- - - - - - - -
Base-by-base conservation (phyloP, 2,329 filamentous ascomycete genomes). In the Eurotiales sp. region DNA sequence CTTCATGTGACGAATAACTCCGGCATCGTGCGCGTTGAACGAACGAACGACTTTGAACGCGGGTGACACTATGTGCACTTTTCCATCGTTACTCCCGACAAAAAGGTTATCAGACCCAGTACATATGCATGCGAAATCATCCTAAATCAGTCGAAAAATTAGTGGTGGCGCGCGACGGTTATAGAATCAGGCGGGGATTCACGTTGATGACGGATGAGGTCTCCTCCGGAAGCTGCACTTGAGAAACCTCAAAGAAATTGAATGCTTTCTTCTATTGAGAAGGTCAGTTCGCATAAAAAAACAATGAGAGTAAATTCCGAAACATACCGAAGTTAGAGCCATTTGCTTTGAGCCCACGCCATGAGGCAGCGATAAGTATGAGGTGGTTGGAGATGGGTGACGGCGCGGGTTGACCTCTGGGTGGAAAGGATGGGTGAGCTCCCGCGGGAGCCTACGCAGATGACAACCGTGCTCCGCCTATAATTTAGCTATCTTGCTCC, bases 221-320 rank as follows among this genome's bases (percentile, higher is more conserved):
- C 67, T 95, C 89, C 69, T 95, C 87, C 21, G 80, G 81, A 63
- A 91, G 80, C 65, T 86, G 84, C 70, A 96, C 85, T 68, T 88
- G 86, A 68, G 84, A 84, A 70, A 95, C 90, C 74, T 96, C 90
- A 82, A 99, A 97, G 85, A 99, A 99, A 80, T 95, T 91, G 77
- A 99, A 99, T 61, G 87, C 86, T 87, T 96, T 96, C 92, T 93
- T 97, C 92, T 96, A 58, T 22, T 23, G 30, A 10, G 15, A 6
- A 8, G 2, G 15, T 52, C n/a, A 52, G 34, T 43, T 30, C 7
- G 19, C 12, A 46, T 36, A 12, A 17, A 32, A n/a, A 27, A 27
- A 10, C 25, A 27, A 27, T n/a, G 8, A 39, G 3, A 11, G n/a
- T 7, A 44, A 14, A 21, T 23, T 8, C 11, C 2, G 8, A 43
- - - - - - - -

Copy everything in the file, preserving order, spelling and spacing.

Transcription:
Base-by-base conservation (phyloP, 2,329 filamentous ascomycete genomes). In the Eurotiales sp. region DNA sequence CTTCATGTGACGAATAACTCCGGCATCGTGCGCGTTGAACGAACGAACGACTTTGAACGCGGGTGACACTATGTGCACTTTTCCATCGTTACTCCCGACAAAAAGGTTATCAGACCCAGTACATATGCATGCGAAATCATCCTAAATCAGTCGAAAAATTAGTGGTGGCGCGCGACGGTTATAGAATCAGGCGGGGATTCACGTTGATGACGGATGAGGTCTCCTCCGGAAGCTGCACTTGAGAAACCTCAAAGAAATTGAATGCTTTCTTCTATTGAGAAGGTCAGTTCGCATAAAAAAACAATGAGAGTAAATTCCGAAACATACCGAAGTTAGAGCCATTTGCTTTGAGCCCACGCCATGAGGCAGCGATAAGTATGAGGTGGTTGGAGATGGGTGACGGCGCGGGTTGACCTCTGGGTGGAAAGGATGGGTGAGCTCCCGCGGGAGCCTACGCAGATGACAACCGTGCTCCGCCTATAATTTAGCTATCTTGCTCC, bases 221-320 rank as follows among this genome's bases (percentile, higher is more conserved):
- C 67, T 95, C 89, C 69, T 95, C 87, C 21, G 80, G 81, A 63
- A 91, G 80, C 65, T 86, G 84, C 70, A 96, C 85, T 68, T 88
- G 86, A 68, G 84, A 84, A 70, A 95, C 90, C 74, T 96, C 90
- A 82, A 99, A 97, G 85, A 99, A 99, A 80, T 95, T 91, G 77
- A 99, A 99, T 61, G 87, C 86, T 87, T 96, T 96, C 92, T 93
- T 97, C 92, T 96, A 58, T 22, T 23, G 30, A 10, G 15, A 6
- A 8, G 2, G 15, T 52, C n/a, A 52, G 34, T 43, T 30, C 7
- G 19, C 12, A 46, T 36, A 12, A 17, A 32, A n/a, A 27, A 27
- A 10, C 25, A 27, A 27, T n/a, G 8, A 39, G 3, A 11, G n/a
- T 7, A 44, A 14, A 21, T 23, T 8, C 11, C 2, G 8, A 43